Hey, kids, welcome to the Phile for a Sunday. How are you? Where there is a bigoted billboard, there is an opportunity for a creative clap back. At least, that is the case in this particular story of pizza-themed valor. When an anti-gay marriage billboard moved in next door, a pizza shop in Launceton got creative and wrote the perfect rebuttal.
Can you imagine being so driven by a creepy obsession with other people's sex lives that you put up billboards against gay marriage?! Maybe if the Coalition for Marriage spent more time enjoying the God-approved sex in their heteronormative marriages they would be happier, and less inclined to put up billboards?! We can only hope and speculate. This was the perfect way to deflate the bigoted message of the billboard while simultaneously getting people in the mood for pizza.10/10 strategy. Needless to say, the pizza shop was wildly successful in subverting an anti-gay marriage billboard into a discussion about Hawaiian pizza. In my opinion, we need more pineapple pizzas and less bigots.
The woman who screamed about a service dog being in a restaurant in the now viral video has made her own video (which you can see on TMZ) telling her side of the story. The original video was recorded at Kathy's Crab House in Delaware. The woman, whose name is Ciara Miller, told TMZ that before the camera started recording her, patrons called her all sorts of racial slurs because she didn't like the dog and was trying to leave the restaurant, and that's why she was so angry. She doesn't, however, mention any of that in the video where she's yelling about the dog. Speaking to TMZ, Miller said that she does have family members who suffer from PTSD from serving in the military, and that she does understand the need for service dogs. She just doesn't like them in restaurants. YES, WE NOTICED. But while Miller wasn't a fan of the dog, she told TMZ that she, her husband, and her daughter were on their way out of the restaurant when they were stopped by the restaurant patrons, and that's when the quarrel began. According to Miller, a woman called her the n-word and told her that the dog had more rights than she did. Her daughter isn't in the video because Miller had already taken her out of the restaurant, rather than have her see the argument. No part of this situation is good. I'll update the post if anyone from the restaurant comments.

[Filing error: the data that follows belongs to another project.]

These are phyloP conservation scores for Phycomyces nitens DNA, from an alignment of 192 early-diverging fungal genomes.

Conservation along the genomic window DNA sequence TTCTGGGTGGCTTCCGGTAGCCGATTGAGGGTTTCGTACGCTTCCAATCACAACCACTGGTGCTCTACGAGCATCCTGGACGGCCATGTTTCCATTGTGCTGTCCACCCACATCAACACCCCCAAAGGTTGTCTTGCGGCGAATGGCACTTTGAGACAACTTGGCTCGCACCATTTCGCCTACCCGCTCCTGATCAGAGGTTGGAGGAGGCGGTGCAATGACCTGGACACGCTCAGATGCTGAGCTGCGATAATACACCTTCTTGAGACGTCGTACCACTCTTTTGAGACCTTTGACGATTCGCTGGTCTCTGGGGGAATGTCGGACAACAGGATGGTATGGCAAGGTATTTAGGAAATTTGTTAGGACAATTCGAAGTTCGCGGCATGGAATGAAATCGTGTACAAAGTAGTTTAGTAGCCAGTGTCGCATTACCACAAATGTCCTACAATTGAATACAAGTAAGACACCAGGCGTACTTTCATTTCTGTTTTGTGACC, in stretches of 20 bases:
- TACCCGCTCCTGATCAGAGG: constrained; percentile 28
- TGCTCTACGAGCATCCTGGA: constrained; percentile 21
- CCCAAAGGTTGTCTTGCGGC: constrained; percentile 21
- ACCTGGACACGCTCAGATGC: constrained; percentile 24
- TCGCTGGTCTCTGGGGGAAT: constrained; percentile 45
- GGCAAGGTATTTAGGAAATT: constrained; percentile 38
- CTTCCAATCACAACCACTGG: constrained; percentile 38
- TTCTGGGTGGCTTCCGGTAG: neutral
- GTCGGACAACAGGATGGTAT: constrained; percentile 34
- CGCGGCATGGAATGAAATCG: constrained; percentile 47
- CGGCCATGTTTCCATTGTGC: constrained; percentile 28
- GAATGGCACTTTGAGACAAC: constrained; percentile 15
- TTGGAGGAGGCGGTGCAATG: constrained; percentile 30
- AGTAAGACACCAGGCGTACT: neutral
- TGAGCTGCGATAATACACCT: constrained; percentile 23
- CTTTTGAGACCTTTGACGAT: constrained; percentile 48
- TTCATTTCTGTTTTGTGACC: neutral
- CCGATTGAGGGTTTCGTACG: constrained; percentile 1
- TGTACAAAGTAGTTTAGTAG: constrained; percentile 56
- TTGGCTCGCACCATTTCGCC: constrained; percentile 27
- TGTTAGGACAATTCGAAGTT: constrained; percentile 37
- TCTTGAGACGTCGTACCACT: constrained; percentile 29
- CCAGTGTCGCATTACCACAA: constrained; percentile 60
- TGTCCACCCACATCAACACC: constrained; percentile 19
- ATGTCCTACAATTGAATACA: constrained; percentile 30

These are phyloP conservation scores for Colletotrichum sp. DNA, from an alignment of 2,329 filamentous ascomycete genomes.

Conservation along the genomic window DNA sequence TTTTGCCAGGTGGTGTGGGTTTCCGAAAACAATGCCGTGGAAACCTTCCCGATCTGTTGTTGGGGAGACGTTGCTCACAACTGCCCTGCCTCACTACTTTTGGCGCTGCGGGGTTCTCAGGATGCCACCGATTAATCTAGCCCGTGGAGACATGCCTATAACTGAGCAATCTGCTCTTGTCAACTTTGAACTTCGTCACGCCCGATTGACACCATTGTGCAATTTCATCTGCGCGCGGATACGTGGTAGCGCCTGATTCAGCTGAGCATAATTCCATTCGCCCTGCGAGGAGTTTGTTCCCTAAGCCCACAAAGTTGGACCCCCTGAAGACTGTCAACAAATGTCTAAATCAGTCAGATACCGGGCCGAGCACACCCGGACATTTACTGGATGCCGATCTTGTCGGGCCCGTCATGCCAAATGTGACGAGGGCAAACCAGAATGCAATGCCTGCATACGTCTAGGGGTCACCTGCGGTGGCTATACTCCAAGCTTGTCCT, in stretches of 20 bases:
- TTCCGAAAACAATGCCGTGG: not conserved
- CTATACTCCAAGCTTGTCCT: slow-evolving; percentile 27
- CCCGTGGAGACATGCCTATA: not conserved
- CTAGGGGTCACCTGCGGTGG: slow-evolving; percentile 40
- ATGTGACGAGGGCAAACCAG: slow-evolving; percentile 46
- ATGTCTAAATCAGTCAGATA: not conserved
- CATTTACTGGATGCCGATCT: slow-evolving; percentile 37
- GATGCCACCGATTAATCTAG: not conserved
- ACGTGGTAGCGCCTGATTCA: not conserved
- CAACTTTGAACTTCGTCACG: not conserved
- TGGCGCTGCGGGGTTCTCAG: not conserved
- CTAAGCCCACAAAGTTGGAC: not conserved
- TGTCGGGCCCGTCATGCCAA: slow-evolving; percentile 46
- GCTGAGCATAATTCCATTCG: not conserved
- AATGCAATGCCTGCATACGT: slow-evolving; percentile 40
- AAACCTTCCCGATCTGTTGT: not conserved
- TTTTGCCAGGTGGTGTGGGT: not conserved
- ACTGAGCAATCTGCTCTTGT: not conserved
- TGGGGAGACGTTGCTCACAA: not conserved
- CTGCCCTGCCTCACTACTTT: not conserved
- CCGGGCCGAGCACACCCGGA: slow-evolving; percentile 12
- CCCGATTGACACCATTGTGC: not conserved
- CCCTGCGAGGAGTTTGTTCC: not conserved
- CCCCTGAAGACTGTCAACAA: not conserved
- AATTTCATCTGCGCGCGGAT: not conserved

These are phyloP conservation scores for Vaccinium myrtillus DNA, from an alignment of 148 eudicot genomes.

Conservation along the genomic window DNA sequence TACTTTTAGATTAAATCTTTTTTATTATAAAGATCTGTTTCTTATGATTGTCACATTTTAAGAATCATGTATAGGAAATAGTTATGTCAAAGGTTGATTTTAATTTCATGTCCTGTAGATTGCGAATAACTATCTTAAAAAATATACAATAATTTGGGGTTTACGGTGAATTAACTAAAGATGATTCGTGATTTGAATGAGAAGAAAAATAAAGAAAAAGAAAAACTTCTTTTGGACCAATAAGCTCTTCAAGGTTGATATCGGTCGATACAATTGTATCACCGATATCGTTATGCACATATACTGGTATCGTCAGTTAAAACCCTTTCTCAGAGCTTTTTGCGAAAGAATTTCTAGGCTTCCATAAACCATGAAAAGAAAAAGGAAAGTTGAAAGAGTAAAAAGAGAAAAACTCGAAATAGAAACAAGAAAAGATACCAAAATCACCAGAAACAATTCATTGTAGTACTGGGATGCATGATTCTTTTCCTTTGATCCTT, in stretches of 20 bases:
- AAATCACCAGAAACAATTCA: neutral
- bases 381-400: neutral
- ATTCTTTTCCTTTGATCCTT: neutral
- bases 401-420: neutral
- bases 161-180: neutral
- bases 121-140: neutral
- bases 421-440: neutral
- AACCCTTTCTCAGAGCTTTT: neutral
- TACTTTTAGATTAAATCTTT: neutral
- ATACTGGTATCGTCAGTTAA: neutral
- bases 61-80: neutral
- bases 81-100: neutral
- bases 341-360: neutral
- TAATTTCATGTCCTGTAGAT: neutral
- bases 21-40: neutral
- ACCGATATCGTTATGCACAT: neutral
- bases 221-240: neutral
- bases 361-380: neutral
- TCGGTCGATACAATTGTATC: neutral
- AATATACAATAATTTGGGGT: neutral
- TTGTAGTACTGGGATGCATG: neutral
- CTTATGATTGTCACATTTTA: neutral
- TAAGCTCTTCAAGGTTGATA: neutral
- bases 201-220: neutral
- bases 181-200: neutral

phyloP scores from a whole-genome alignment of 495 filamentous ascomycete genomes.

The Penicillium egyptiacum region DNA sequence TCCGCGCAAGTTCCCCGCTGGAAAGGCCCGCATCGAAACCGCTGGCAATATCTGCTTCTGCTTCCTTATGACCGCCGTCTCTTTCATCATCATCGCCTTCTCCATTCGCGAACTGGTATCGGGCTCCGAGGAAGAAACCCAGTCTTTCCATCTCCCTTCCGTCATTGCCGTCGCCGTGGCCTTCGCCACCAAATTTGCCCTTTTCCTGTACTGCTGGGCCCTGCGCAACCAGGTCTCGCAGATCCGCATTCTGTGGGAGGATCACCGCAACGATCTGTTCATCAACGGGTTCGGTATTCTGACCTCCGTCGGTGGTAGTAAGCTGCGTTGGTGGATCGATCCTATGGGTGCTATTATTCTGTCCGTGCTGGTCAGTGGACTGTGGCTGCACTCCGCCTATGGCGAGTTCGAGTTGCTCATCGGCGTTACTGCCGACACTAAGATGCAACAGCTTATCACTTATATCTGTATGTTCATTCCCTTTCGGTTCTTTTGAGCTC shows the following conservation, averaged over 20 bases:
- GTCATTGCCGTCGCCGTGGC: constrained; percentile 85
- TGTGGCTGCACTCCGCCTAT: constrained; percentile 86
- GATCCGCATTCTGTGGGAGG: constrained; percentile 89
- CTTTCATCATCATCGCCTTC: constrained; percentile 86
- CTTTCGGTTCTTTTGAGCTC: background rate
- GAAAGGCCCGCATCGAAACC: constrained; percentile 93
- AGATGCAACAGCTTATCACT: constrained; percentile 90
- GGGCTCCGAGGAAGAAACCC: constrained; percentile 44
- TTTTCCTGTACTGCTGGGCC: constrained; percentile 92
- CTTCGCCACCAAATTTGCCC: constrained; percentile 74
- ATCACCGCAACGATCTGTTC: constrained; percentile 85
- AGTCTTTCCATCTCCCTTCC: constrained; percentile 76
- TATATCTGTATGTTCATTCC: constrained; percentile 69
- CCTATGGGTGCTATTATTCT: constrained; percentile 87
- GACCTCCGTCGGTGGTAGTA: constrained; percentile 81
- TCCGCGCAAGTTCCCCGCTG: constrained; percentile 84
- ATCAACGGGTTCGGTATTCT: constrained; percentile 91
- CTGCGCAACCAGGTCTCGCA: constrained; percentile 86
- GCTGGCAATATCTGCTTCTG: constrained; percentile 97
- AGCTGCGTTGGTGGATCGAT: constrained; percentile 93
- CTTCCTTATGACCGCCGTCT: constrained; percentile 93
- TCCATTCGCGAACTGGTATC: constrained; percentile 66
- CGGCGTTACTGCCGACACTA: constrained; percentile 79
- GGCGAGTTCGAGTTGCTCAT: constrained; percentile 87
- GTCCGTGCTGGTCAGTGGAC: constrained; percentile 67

Not all heroes wear capes, some of them wear DOGGLES (incredible dog goggles) and routinely slobber all over their owner. In fact, I'd go so far as to argue that some of the BEST heroes among us come in canine form. Among these four-legged warriors is the rescue dog Frida who's saved 52 people in Mexico throughout the course of her career. Frida is breaking glass ceilings for dogs everywhere with her work in the search and rescue division of the Mexican Navy, and will continue to do so one rescue at a time. So naturally, when the devastating 7.1 earthquake hit Mexico City last week (leaving over 230 people dead), she put her paws on the front lines to help save people from the wreckage. Ugh, just look at her. LOOK AT HER.